Flyers still control their playoff destiny

Posted: March 27, 2013

THE SINGULAR, lonely point the Flyers earned in the standings Sunday night in Pittsburgh was gravy.

Put aside, for one moment, the absurdity of that thought. Nevermind that the 13th-place Flyers clung to a 1-0 lead with 7 minutes left and managed to cough up the extra point in overtime.

Take the emotion out of it. Forget that the Flyers had a very real chance to stifle an 11-game winning streak, the longest in the NHL this season, against a bitter rival.

Remove the doubt and focus on the numbers. And, dear reader, offer pity for this sideways scribe, who will attempt to insert math into a hockey column.

Including Sunday's overtime loss, the Flyers' final 18 games on the schedule should be classified in two categories: the "Gravy" games and the "Carving" games. It's dangerous dividing these games up, especially at this time of year.

But it's a simple way to illustrate how the Flyers control their own destiny - a blueprint toward the Flyers' 17th playoff berth in the last 18 seasons. And it isn't at all far-fetched.

"My message for the guys is that it's still in our hands," Kimmo Timonen said. "Everybody knows the standings. I can't deny that I don't look at them. We control our destiny. And this week is huge."

The overall math is simple. The Flyers are almost guaranteed a playoff spot with an 11-4-2 run in their final 17 games. A mark of 11-5-1 will give them a strong chance. They have a prayer at 9-4-4 or 10-5-2. And they're toast at 9-5-3 or worse. This season, it's not necessarily about the Flyers' overall record, but their record in the games that matter most.

Of the Flyers' final 18 games (including Sunday's loss), the only two teams in the East they do not face are the two teams below them in the standings (Tampa Bay and Florida), which have little bearing on how this season plays out, anyway.

Barring any epic collapses, the top six or seven seeds in the Eastern Conference are largely already set in stone - even with a month left in the season. The nine games against those teams - Pittsburgh, Montreal, Winnipeg, Boston, Toronto and Ottawa - go in the "Gravy" category. Essentially, any points earned against those teams are a bonus:


1. Pittsburgh: away 3/24 (2-1 OTL)

2. Montreal: home 4/3, away 4/15

3. Winnipeg: away 4/6

4. Boston: home 3/30, home 4/23

5. Ottawa: home 4/11, away 4/27

6. Toronto: away 4/4

Since that leaves the Flyers among seven teams battling for the final two playoff positions, their intent and focus should be very specific. Beat those teams consistently, and the Flyers won't have to ask for help. Each contest is a four-point swing.

Floundering in these other nine games will gut the Flyers' season:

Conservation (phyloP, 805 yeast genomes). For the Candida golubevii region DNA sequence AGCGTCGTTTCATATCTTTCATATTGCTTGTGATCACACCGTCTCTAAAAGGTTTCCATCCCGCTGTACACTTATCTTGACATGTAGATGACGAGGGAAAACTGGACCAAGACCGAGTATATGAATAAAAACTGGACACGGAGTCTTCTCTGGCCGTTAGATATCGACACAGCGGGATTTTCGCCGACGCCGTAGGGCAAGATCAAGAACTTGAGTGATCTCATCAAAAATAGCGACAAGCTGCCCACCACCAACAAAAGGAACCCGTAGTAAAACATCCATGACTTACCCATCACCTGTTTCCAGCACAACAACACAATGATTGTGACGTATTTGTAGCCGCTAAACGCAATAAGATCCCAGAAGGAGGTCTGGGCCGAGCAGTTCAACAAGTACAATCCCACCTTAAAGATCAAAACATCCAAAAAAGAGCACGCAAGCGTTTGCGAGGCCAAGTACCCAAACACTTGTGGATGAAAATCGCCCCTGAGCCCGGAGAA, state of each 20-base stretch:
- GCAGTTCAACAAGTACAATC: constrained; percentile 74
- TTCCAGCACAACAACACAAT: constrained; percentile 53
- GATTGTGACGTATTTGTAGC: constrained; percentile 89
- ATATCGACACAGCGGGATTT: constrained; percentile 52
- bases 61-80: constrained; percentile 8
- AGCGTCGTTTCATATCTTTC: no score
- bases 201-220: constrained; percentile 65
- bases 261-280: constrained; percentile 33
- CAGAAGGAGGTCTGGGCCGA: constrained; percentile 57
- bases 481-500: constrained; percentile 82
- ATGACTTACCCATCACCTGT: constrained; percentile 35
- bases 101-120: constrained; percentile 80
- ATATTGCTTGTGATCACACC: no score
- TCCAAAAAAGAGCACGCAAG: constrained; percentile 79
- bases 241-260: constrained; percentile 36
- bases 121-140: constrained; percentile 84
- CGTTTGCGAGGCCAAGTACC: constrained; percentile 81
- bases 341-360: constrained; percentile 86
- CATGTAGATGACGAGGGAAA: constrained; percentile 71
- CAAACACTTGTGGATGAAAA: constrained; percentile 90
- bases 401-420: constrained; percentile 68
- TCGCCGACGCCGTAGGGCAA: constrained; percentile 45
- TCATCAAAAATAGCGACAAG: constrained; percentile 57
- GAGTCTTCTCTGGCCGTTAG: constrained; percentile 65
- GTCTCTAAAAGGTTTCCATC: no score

7. New Jersey (37 points): home 4/18. (Flyers have two games in hand.)

8. N.Y. Rangers (33 points): home 3/26, home 4/16. (Flyers and Rangers have played same number of games.)


9. Carolina (32 points): away 4/20. (Flyers have played one more game.)

10. Washington (31 points): home 3/31. (Flyers have one game in hand.)

11. N.Y. Islanders (31 points): home 3/28, away 4/9, home 4/25. (Flyers have one game in hand.)

12. Buffalo (30 points): away 4/13. (Flyers have one game in hand.)

13. Philadelphia (28 points)

Wins against the six teams ahead of them - all beatable - will alleviate pressure in games against the best teams in the conference. A 6-3 or 7-2 run against the "Carvers" allows for 4-4-1 mediocrity against the "Gravy," hence Sunday's 0-0-1 start.

There are no excuses. Six of those nine "must-win" games are at home, where the Flyers have a 9-4-1 record, as opposed to 4-12-1 on the road. They're relatively healthy (minus Danny Briere), and there is enough rest accounted for on the schedule.

Overtime games, which guarantee a three-point swing, should be avoided at all costs against these teams. Even if that might mean getting crazy near the end of regulation in some games.

We will know quickly which way the Flyers are heading - this week, in fact, with consecutive games against the New York teams they are chasing. That point was echoed in the Flyers' locker room in meetings on Monday.

"Every game is important from here on out," Braydon Coburn said. "But especially with the Rangers being in front of us. They're a team we have to chase down. Everybody in our dressing room knows the position we are in right now."

Briere out indefinitely

The Flyers announced Danny Briere, who missed Sunday's game, will be out indefinitely with a concussion. It's Briere's second concussion in as many seasons - and the Flyers' first diagnosed brain trauma of the season. Briere, 35, missed six games last season with a concussion.

Briere was hurt on Saturday when crashing into the boards in practice. He did not accompany the team to Pittsburgh. Tye McGinn was recalled from Adirondack and will replace Briere on the 23-man roster.

Paul Holmgren also announced defenseman Nick Grossmann is "day-to-day" with an "upper-body" injury. Grossmann was also hurt in practice Friday. He is a possibility to play Tuesday against the Rangers.

Slap shots

The Flyers will honor Kimmo Timonen before Tuesday's game. He played in his 1,000th NHL game last Monday in Tampa Bay . . . The Flyers have interest in Western Michigan University undrafted free-agent defenseman Danny DeKeyser, who is expected to begin poring over NHL offers on Tuesday in Toronto. Detroit, Tampa Bay and St. Louis are considered the front-runners for DeKeyser's services, which the Flyers have been drooling over for two-plus seasons.


On Twitter: @DNFlyers


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